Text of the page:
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What you need to know about the military's assistance to long-term care homes
Published Thursday, April 23, 2020 7:28PM EDT
OTTAWA -- Prime Minister Justin Trudeau promised the Canadian Armed Forces will respond to provincial requests for assistance at long-term care facilities hit by COVID-19, but said Thursday the measure is a short-term solution and Canada should not need to have "soldiers taking care of seniors."
Here's what you need to know about the military's support in response to COVID-19:
What requests have been made so far?
The federal government has so far received eight pandemic-related requests for assistance from the provinces that have translated into military action. Three have involved mobilizing Canadian Ranger patrols to help local communities in northern Quebec and one in northern Saskatchewan. The military also used one of its planes to transport a ventilator to Nova Scotia.
Three other requests have dealt specifically with long-term care facilities, including two calls for help from Quebec and one from Ontario.
What support has been offered to long-term care facilities?
The Canadian Armed Forces deployed 130 personnel last week after Quebec asked for assistance at five long-term care facilities battered by COVID-19 in and around Montreal. More than half are medical personnel divided into five teams comprised of two nurses and 12 medical technicians, while the remainder are support personnel. The teams are working alongside health-care staff within the facilities.
The two other requests for assistance at long-term care homes were received from Quebec and Ontario on Wednesday. Military planners are now assessing what type of support those provinces need and what can be provided.
Quebec Premier Francois Legault has publicly asked for 1,000 military personnel while Ontario has suggested it would like five teams of about 50 service members each that include both medical personnel to work alongside staff at five long-term care facilities as well non-medical personnel for general tasks.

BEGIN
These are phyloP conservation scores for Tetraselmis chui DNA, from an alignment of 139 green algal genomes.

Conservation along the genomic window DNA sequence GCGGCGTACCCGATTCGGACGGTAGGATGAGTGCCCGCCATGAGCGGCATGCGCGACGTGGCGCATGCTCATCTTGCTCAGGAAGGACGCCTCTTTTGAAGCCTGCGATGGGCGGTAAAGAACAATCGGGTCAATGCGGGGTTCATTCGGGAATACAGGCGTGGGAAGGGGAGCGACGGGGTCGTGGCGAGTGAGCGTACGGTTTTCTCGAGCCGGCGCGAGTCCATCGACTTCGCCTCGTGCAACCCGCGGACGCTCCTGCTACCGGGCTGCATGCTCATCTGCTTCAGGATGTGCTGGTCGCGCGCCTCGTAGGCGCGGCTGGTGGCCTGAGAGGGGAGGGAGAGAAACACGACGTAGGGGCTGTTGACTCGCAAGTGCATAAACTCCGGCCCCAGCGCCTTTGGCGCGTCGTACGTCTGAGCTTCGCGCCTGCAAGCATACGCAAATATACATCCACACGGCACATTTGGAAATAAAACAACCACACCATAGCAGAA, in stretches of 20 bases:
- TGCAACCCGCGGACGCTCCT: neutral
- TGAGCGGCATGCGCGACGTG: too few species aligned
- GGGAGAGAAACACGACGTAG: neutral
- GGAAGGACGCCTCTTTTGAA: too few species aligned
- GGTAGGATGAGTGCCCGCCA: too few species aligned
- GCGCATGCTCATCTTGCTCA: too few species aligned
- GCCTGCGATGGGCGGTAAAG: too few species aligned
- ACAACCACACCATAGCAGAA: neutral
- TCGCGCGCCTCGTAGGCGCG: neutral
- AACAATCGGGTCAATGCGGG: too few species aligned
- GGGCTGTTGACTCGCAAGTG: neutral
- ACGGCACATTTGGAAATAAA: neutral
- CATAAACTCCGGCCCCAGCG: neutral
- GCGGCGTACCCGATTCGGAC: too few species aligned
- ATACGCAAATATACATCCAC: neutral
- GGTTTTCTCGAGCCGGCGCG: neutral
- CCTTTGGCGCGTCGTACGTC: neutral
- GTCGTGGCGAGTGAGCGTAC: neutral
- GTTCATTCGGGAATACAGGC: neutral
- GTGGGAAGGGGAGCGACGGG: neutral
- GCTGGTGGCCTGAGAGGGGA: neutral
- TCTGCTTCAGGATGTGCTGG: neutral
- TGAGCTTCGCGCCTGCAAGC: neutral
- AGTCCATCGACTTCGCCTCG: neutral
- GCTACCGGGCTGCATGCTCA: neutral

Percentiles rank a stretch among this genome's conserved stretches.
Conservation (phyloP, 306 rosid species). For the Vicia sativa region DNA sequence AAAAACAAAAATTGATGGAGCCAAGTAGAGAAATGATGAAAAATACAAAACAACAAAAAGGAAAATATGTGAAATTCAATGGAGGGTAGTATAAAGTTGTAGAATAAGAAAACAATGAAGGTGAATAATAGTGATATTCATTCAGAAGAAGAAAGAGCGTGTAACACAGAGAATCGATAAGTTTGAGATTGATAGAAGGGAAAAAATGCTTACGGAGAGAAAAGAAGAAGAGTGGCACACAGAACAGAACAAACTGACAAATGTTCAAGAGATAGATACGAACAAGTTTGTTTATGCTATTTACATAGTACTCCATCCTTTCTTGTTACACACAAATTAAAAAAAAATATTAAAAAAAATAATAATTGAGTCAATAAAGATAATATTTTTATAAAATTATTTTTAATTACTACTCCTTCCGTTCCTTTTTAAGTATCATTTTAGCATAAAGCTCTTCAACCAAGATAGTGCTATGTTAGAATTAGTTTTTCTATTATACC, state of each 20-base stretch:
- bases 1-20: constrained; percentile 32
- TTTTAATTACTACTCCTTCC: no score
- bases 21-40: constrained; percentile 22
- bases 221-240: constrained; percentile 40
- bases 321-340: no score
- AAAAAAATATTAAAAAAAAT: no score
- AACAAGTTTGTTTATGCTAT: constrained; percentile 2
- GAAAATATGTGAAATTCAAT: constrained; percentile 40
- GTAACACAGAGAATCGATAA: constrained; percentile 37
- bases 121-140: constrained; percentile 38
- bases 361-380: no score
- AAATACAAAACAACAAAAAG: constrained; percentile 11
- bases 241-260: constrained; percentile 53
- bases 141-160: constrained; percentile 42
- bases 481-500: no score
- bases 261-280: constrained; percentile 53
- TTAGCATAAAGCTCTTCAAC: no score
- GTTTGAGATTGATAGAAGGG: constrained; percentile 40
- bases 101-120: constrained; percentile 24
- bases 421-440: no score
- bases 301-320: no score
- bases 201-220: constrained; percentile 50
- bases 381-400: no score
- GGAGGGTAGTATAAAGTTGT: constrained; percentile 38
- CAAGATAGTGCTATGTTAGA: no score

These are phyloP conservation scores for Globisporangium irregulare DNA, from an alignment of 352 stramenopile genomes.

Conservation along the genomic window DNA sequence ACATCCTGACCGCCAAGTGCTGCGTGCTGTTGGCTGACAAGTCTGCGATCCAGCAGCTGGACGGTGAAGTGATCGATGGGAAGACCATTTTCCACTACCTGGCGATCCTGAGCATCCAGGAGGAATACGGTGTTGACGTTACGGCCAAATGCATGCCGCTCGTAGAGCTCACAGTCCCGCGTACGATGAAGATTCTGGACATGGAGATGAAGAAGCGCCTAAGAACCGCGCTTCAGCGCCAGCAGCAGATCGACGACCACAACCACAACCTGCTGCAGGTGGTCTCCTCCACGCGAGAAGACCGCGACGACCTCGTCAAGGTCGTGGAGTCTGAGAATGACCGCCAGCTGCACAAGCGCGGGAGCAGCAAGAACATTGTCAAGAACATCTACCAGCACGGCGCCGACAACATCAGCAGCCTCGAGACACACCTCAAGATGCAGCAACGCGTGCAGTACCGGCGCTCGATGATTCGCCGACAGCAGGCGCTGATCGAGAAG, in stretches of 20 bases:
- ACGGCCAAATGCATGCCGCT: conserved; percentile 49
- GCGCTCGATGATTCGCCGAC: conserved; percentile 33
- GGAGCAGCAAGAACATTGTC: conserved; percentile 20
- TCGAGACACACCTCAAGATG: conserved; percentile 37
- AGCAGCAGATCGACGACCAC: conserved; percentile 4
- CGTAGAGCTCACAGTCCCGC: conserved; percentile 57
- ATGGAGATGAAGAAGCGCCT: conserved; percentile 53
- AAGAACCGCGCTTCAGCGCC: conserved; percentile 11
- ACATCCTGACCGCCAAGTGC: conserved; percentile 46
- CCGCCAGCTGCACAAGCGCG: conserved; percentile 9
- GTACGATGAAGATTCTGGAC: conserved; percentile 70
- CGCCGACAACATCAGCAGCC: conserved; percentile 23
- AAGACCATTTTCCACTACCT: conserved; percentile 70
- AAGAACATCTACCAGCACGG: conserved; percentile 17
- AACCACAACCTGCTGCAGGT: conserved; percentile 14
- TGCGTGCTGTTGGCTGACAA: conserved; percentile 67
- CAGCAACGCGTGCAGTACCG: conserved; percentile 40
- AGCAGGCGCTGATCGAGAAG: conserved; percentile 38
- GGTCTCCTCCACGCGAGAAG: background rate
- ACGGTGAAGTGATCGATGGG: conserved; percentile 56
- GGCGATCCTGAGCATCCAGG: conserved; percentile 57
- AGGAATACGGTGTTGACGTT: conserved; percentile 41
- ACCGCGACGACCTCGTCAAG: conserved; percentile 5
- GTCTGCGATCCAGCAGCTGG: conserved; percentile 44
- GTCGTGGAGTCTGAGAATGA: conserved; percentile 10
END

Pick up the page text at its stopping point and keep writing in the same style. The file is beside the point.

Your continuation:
What kinds of medical resources does the military have?
The Canadian Armed Forces is mandated by law to provide medical and dental services to its full-time troops at home and while deployed abroad. To meet that requirement, roughly 2,600 of the military's 68,000 regular-force members are medical professionals. Of those, around 460 are doctors and nurses. The rest are medical technicians, pharmacists, dentists and dental hygienists.
The military's medical professionals are scattered across different bases and facilities across the country. They have regularly been called upon to assist with emergencies at home and abroad, with 79 deployed to Sierra Leone in 2014-15 to help the African nation deal with an Ebola outbreak. They were also tasked with helping repatriate Canadians in the early days of the COVID-19 crisis.
How will military personnel work in long-term care facilities?
The Armed Forces' members are intended to reinforce those already working in such facilities, not replace them. They will work shifts during the day and night to provide medical care and handle other tasks depending on their respective roles and qualifications, based on the needs of the centres where they are deployed.
The military members will arrive at the care facilities in their uniforms but change into and wear hospital scrubs provided by the homes while working. They will then change back into their uniforms when they are finished working and leave the scrubs for the facilities to clean.
While wearing scrubs will ensure proper hygiene within the care facilities, Defence Department spokesman Daniel Le Bouthillier says they will also help service members blend in with the facilities' existing staff "without causing confusion or additional stress to vulnerable patients."
How long can the military provide such support?
While the government has said it will respond to the requests for assistance at long-term care facilities, some defence officials and experts have noted the military does not have a glut of medical personnel -- and those it does have are primarily focused on caring for other troops.
"The capabilities we have in the Canadian Forces are designed for the Canadian Forces, they are not designed for providing significant augmentation to the medical services of the country," retired lieutenant-general Guy Thibault, who served as the military's second-in-command and is now chair of the Conference of Defence Associations Institute, said during a recent interview.
"When we supported the Ebola crisis in Africa a couple of years ago ... that was really placing a major strain on our Canadian Forces' capabilities. So it's a specialized capability we have, but it's not designed necessarily for the front line."
This report by The Canadian Press was first published April 23, 2020.